Pub. date: 2011 | Online Pub. Date: October 04, 2011 | DOI: 10.4135/9781412994163 | Print ISBN: 9781412959636 | Online ISBN: 9781412994163| Publisher:SAGE Publications, Inc.About this encyclopedia
Identity, Social and Political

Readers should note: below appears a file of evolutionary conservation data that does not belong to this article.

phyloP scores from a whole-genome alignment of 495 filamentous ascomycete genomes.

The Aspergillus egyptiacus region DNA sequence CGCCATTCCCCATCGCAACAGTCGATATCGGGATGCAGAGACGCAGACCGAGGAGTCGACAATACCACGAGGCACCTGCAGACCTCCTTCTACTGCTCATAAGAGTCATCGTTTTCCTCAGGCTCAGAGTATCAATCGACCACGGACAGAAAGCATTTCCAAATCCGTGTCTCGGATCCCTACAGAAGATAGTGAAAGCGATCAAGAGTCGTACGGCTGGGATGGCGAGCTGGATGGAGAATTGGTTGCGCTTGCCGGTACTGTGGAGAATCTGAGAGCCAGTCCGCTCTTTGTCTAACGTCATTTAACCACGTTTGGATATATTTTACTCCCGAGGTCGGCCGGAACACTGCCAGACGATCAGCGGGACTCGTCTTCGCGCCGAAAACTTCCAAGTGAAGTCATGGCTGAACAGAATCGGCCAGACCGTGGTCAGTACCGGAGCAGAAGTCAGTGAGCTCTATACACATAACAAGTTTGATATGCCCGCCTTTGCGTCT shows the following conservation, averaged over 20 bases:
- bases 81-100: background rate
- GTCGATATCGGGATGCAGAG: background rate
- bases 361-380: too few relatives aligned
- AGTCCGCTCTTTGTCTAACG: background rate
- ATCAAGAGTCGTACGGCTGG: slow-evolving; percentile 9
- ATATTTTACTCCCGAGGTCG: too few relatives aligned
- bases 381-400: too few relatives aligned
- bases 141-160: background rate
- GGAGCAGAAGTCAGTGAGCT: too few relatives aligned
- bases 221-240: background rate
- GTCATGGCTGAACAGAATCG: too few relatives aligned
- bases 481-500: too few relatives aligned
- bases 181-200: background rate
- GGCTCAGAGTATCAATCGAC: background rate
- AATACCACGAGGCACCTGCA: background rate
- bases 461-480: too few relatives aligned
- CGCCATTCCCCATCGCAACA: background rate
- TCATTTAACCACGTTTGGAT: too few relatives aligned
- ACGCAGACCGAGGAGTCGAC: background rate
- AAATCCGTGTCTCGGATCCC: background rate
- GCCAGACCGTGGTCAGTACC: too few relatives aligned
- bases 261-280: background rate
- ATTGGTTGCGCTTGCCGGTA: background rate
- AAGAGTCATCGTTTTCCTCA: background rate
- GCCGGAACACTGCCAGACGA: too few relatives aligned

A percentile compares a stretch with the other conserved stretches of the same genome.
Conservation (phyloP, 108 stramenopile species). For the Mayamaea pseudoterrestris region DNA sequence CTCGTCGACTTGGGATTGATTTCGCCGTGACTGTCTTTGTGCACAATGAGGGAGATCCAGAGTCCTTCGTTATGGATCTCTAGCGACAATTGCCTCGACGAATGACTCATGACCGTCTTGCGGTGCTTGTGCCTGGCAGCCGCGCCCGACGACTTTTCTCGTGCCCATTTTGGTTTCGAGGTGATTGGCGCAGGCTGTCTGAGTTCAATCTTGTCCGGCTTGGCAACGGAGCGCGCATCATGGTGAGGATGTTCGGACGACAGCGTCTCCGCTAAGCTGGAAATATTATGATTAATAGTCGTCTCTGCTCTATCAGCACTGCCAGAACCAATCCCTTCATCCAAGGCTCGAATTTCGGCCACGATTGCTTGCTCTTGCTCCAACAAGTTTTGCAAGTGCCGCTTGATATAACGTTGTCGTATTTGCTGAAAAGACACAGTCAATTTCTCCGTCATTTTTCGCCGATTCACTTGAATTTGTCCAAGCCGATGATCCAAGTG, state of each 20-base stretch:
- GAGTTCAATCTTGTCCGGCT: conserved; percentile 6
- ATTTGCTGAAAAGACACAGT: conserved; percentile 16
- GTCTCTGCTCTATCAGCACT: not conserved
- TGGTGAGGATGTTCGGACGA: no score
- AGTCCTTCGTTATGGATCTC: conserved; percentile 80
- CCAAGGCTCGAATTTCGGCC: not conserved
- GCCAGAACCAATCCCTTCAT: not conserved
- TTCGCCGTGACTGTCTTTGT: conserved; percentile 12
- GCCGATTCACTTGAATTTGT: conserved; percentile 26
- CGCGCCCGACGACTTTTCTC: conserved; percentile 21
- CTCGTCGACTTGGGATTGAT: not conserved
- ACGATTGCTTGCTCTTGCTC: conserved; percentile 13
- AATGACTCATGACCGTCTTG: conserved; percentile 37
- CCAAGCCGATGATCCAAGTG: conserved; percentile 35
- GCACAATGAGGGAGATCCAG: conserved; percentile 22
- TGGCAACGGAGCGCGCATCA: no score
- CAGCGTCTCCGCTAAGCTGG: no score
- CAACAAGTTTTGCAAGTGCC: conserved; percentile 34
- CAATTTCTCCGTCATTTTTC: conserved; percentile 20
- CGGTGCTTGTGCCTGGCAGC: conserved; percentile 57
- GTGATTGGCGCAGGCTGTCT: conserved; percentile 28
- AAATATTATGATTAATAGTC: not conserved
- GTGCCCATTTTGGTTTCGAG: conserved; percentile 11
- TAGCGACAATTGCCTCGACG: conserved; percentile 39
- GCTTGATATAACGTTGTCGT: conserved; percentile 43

Identity is a somewhat ambiguous term and a contentious concept. With regard to individuals, groups, and societies, a differentiation between personal, social, and collective identity is common. In popular language and essentialist concepts, personal identity is used to denote an individual's self-concept: certain typical traits and meanings that are perceived as relatively stable over different situations and over time and that distinguish the self from other persons. Although some have questioned the universality of this concept, the idea of an essential inner self of the individual dominates at least contemporary Western concepts of the person. Social identity refers to societal or cultural influences on the development of the self, to memberships of individuals along a continuum of interaction groups (e.g., families, sports teams, political parties, and other networks), and to social categories (e.g., according to social roles such as mothers, teachers, sports fans). As such, social identity is also cultural ...